The unreliable narrator is a bit of a cliche, but it’s still possible to write a good story that features one. At The Rumpus, Alex Dueben talks with Robert Boswell about his new book, which uses a technique Boswell calls “unreliable omniscience.”
Graduation season is upon us, and college students across the nation are listening to esteemed commencement speakers. Some get treated to the likes of Bill Watterson, Jon Stewart, or Barbara Kingsolver. (I got to listen to The Rock.) In the thrill of the moment, it feels like it hardly matters who's at the podium. One wonders if audiences really grasp the material in these speeches right away, or if the speaker's words only become clear later on. Inspired by David Foster Wallace's iconic Kenyon address in 2005, our own Kevin Hartnett tried to find out.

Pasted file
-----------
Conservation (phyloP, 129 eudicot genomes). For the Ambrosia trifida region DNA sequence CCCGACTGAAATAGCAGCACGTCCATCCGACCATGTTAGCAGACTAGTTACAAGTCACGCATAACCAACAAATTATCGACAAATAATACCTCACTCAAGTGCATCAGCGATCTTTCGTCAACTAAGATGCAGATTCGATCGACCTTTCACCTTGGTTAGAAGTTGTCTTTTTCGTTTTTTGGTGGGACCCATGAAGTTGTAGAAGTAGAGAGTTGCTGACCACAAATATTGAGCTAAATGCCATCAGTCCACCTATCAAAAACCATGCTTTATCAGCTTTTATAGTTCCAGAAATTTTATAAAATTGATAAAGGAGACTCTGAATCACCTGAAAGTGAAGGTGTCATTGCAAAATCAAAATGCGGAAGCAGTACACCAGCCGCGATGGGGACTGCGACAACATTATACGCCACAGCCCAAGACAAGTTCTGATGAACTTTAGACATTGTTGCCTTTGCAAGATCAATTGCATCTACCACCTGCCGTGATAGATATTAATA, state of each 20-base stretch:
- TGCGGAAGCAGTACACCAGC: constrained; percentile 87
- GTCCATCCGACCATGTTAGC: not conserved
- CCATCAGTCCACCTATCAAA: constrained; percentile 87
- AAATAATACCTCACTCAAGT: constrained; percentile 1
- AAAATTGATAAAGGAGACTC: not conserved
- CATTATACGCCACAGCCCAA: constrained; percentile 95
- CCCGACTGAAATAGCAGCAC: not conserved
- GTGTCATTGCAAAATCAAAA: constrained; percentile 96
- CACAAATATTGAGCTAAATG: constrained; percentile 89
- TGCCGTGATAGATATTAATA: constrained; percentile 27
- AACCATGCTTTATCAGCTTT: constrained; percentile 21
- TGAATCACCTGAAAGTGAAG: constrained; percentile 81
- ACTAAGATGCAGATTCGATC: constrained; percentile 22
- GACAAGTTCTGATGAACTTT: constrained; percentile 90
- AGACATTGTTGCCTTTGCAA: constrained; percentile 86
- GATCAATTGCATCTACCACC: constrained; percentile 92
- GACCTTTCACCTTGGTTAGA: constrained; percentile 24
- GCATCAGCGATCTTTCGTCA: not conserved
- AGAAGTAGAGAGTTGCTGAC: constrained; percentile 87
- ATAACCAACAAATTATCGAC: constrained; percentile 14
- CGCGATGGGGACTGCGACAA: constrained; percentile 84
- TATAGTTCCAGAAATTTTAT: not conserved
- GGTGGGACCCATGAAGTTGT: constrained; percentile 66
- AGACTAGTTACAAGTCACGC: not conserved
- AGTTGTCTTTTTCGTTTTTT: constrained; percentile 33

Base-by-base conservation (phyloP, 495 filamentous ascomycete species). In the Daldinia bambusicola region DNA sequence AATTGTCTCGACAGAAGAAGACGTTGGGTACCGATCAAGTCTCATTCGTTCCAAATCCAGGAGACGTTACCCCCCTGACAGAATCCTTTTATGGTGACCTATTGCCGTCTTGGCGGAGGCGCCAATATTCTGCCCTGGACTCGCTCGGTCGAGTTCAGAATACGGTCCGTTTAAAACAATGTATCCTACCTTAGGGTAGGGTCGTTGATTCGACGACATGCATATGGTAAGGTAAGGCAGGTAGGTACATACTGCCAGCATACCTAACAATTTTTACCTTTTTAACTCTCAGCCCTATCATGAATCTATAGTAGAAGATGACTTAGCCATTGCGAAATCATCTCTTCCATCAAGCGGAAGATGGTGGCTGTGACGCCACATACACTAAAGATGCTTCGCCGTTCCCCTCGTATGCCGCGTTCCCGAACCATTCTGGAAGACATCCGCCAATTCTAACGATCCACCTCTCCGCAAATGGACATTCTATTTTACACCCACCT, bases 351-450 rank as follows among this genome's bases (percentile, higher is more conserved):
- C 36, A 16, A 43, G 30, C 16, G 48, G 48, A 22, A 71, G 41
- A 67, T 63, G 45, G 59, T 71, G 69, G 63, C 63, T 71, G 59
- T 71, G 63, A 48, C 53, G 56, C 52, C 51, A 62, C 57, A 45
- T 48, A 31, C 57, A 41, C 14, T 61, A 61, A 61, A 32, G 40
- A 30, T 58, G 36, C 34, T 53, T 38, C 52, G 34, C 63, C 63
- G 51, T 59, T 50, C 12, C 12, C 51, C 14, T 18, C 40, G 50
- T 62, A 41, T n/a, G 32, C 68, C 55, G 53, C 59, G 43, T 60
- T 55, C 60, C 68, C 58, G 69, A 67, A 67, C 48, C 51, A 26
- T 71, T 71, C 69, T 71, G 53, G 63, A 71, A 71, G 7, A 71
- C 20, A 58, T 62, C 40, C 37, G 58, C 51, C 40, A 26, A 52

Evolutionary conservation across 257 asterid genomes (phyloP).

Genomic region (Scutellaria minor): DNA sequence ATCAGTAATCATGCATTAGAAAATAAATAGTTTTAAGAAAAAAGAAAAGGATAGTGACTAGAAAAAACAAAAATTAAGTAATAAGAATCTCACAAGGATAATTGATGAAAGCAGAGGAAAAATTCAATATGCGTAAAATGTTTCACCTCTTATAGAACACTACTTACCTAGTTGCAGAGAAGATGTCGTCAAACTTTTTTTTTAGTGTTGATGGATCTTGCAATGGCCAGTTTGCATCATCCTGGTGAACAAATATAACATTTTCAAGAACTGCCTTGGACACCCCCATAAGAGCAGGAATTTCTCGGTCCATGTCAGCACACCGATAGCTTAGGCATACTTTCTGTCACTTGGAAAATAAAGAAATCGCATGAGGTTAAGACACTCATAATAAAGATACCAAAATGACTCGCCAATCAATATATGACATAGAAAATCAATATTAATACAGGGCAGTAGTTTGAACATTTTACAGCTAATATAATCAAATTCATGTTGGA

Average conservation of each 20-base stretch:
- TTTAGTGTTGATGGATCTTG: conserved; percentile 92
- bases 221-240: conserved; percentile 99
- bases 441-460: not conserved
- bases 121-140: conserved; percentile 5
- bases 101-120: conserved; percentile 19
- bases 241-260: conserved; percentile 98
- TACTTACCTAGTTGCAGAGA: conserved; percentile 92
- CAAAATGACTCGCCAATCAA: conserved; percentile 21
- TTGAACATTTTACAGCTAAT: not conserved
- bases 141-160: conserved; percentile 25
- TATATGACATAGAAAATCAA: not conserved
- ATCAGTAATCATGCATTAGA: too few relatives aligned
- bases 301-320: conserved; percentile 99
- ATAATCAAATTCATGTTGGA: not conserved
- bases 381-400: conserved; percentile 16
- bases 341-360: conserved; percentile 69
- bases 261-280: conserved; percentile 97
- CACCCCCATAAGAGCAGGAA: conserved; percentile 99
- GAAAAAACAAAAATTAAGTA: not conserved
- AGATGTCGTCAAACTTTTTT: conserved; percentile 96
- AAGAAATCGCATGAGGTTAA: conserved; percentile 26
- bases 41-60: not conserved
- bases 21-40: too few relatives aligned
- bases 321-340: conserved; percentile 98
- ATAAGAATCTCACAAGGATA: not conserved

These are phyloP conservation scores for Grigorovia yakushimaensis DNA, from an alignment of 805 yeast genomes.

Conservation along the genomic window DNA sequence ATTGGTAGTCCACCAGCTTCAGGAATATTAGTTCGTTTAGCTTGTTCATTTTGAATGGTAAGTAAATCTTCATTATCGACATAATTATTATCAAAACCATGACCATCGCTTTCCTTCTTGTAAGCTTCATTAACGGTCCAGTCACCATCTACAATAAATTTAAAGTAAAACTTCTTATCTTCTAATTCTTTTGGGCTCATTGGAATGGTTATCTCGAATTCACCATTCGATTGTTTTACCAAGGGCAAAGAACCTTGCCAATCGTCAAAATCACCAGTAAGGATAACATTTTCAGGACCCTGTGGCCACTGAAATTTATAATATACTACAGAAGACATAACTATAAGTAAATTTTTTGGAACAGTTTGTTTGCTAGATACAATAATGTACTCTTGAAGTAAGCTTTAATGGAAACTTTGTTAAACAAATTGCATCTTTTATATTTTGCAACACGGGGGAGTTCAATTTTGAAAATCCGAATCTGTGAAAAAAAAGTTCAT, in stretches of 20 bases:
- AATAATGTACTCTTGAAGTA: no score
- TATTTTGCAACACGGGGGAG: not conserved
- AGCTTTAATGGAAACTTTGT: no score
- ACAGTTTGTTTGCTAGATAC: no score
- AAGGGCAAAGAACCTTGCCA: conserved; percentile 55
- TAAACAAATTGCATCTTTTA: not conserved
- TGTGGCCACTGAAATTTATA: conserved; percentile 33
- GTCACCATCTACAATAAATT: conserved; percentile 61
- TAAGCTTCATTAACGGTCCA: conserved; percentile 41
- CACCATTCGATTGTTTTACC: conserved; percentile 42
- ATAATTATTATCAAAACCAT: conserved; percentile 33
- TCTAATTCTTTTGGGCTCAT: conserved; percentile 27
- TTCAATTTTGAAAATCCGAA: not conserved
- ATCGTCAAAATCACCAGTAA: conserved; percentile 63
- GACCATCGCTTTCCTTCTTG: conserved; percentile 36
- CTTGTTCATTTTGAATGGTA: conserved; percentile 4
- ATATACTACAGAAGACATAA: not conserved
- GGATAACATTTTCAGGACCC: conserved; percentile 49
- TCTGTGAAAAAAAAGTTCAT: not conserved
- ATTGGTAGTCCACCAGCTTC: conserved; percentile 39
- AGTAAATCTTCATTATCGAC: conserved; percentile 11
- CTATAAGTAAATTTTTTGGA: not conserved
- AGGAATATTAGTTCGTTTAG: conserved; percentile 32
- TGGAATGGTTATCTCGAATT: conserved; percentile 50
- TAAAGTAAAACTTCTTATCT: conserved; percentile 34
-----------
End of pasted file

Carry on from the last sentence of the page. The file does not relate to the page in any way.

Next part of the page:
The ongoing Hachette vs. Amazon feud has writers and publishers up in arms, but according to the Society of Authors there are no heroes in publishing.
What’s going on in Hong Kong? Last week, a man by the name of Lee Bo became the fifth member of the Hong Kong-based publishing house Mighty Current, which specializes in provocative tomes about Beijing leaders, to vanish mysteriously. A few of those missing have been in sporadic communication with worried family members, letting them know in opaque terms that they are “helping with an investigation.”